There are several programs to cancel some or all of your federal loans or have them forgiven, depending on your situation. In some cases, you can have your loans forgiven regardless of whether your loans are current or in default. Laws created these programs and specify requirements you must meet to get this relief. If the Department of Education cancels your loans, it not only makes the debt go away, but in some cases, the government must give back any payments you have made on the debt that was canceled (whether you submitted payments or the government took your tax refund or some of your wages to pay the debt) and help clean up your credit. This is the most complete relief you can get.
Private Student Loan Cancellation & Forgiveness
This page includes information on cancellation and forgiveness options for federal student loans. See our separate page on cancellation, forgiveness, and bankruptcy of private student loans.
President Biden’s Student Loan Cancellation Plan
President Biden announced plans to cancel up to $20,000 in student loans for eligible borrowers in 2022. That plan was struck down by the U.S. Supreme Court in June 2023. Read more about President Biden’s new plan to provide debt relief and what happened at the Supreme Court. You may also still be eligible for the other cancellation and loan forgiveness programs that are listed below.
Did you hear the latest news on student loan relief?
You may be one of the millions of borrowers who will be closer to student loan cancellation thanks to the Department of Education’s payment count adjustment. Read more about the payment count adjustment and how you can benefit.
Federal Student Loan Cancellation & Forgiveness Programs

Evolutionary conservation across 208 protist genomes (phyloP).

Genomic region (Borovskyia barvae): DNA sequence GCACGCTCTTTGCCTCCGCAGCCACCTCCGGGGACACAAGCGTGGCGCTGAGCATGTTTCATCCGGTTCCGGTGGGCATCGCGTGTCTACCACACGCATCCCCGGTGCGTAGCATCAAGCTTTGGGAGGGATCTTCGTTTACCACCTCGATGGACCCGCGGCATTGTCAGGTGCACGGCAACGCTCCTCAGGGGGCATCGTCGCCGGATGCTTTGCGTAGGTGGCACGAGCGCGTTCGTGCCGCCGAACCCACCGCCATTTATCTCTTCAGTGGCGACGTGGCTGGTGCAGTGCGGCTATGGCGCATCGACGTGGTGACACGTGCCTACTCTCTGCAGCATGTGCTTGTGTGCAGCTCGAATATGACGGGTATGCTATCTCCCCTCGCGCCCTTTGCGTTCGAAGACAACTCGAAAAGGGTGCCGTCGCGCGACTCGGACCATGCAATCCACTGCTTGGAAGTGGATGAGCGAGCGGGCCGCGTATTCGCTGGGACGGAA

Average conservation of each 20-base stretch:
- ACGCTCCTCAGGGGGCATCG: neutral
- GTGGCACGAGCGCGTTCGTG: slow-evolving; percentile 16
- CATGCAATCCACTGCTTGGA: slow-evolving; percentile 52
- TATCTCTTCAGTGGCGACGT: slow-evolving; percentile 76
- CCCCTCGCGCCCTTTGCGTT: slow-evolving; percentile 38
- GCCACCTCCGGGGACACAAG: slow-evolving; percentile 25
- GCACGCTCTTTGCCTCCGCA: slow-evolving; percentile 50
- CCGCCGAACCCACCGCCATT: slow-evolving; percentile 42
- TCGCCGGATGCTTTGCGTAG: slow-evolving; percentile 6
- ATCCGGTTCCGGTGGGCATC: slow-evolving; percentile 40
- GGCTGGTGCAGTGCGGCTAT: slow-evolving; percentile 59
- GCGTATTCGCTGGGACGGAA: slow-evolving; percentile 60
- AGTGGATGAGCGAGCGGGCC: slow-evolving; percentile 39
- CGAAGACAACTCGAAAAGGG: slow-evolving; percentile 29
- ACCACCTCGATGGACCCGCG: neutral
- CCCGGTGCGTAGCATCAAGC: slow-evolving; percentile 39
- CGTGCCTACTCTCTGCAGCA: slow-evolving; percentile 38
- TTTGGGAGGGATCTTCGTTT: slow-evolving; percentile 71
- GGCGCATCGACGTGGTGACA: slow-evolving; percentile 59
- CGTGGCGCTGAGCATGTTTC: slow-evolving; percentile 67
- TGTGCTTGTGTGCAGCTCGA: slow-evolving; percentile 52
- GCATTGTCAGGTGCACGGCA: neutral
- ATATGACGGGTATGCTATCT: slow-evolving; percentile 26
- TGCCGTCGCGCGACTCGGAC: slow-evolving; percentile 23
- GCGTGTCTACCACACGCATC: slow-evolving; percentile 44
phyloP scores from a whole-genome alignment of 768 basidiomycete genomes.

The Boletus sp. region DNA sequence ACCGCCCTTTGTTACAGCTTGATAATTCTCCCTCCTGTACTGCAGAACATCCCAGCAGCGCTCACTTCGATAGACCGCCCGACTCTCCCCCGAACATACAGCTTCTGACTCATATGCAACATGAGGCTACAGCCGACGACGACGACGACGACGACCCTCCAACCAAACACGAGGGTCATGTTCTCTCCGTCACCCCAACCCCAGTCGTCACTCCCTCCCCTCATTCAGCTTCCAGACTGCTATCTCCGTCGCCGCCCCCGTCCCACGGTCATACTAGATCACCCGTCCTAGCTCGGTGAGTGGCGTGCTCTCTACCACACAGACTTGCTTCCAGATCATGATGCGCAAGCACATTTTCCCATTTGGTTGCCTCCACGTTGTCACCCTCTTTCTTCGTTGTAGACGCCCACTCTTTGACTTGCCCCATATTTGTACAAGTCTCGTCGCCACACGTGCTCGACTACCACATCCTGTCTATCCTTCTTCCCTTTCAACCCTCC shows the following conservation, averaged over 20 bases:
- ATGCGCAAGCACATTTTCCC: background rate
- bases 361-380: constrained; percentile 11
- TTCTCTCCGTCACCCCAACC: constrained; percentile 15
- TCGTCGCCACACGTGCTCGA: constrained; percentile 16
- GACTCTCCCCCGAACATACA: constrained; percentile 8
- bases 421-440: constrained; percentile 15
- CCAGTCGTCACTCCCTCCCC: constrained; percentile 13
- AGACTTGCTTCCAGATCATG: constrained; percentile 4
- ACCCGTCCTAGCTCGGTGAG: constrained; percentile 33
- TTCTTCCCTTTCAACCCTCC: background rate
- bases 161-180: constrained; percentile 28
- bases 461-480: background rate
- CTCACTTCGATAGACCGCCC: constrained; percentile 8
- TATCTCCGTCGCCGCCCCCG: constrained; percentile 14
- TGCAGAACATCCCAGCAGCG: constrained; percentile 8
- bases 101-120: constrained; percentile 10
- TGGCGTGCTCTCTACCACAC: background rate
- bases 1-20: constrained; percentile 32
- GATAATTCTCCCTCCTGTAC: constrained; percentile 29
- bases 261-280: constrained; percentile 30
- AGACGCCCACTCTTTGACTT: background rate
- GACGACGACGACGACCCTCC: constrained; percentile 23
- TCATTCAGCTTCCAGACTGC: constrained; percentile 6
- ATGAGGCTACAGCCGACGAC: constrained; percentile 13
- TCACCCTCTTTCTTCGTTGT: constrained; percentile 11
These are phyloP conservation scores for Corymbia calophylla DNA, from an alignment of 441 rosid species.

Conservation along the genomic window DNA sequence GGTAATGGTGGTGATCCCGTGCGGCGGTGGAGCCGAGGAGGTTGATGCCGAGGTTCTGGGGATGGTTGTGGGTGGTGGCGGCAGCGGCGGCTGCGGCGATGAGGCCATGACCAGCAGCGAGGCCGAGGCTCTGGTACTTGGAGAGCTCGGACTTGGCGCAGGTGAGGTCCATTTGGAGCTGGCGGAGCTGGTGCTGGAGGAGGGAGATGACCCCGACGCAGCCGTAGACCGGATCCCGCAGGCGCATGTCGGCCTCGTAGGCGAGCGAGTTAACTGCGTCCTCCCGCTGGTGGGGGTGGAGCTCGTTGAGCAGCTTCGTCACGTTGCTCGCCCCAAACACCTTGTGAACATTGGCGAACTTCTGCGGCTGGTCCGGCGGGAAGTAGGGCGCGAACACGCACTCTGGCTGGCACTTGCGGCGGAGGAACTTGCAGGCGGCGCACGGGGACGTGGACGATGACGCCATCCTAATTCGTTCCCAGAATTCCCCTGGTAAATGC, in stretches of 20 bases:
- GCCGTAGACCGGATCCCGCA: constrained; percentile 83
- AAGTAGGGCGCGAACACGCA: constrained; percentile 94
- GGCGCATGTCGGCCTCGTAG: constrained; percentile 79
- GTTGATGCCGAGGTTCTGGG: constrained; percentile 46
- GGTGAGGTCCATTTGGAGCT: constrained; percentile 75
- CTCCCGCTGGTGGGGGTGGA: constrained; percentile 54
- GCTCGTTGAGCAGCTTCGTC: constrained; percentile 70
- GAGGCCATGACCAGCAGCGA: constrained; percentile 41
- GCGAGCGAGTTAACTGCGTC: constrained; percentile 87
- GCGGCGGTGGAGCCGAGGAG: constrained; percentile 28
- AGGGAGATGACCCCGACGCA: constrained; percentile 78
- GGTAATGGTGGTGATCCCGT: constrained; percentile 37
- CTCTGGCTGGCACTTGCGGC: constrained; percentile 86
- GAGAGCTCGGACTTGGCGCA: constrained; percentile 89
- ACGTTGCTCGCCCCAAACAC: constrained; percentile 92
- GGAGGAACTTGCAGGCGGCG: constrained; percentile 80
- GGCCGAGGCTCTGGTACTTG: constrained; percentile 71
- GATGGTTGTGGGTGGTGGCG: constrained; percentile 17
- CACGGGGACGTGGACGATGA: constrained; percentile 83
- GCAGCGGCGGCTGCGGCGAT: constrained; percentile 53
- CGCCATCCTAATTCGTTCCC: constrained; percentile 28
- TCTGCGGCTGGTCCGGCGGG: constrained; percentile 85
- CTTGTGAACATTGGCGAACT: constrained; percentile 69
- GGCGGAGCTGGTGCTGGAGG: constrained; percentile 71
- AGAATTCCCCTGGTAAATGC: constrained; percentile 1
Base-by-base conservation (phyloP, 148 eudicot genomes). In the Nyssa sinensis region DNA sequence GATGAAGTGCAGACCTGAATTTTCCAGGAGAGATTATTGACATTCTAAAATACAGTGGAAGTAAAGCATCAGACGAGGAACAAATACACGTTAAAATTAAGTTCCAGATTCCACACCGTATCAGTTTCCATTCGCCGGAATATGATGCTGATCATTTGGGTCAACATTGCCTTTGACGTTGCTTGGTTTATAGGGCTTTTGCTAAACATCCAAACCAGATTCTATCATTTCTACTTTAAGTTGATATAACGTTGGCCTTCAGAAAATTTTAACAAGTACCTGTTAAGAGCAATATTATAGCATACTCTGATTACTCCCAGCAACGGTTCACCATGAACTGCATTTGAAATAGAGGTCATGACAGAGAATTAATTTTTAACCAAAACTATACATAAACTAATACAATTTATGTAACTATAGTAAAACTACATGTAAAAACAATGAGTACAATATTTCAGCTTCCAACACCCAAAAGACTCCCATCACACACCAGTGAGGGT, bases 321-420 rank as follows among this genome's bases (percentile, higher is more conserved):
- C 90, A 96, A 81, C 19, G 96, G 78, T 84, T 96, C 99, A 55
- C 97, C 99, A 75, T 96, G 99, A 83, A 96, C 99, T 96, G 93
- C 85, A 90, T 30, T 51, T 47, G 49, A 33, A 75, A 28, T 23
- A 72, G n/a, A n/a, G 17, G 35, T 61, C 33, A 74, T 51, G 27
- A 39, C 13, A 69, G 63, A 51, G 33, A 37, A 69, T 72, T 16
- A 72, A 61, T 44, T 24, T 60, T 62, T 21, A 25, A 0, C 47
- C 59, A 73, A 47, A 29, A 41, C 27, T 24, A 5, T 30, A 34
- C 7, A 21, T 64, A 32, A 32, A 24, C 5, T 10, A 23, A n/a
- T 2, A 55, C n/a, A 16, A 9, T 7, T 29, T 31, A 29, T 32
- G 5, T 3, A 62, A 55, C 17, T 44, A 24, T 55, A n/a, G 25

Borrower Defense to Repayment
- Did your school mislead you, lie to you, fail to tell you important information or engage in other misconduct when trying to get you to enroll or stay enrolled in the school?
Total & Permanent Disability (TPD)
- Are you not able to work due to an ongoing disability, physical, or mental condition?
- Did you lack a high school diploma or GED when you enrolled?
- Do you have some type of disqualifying status (such as a criminal record or medical condition) that prevents you from getting a job in the field you were studying at school?
- Did someone else forge your name on loan documents or use your identity to take out student loans?
Public Service Loan Forgiveness (PSLF)
- Have you or do you plan to work in a public service job, such as a teaching, nonprofit, military, or government for ten years after receiving your federal loans?
- Were you unable to complete your program because your school closed while you were enrolled, or you withdrew shortly before the school closed?
- Did you withdraw from school but still owe student loans for that semester?
Income-Driven Repayment (IDR)
- Are you enrolled in an Income-Driven Repayment plan?
- Have you been making payments on your federal loans for 20-25 years?
Teacher Loan Forgiveness
- Are you a teacher in a low-income school or education service?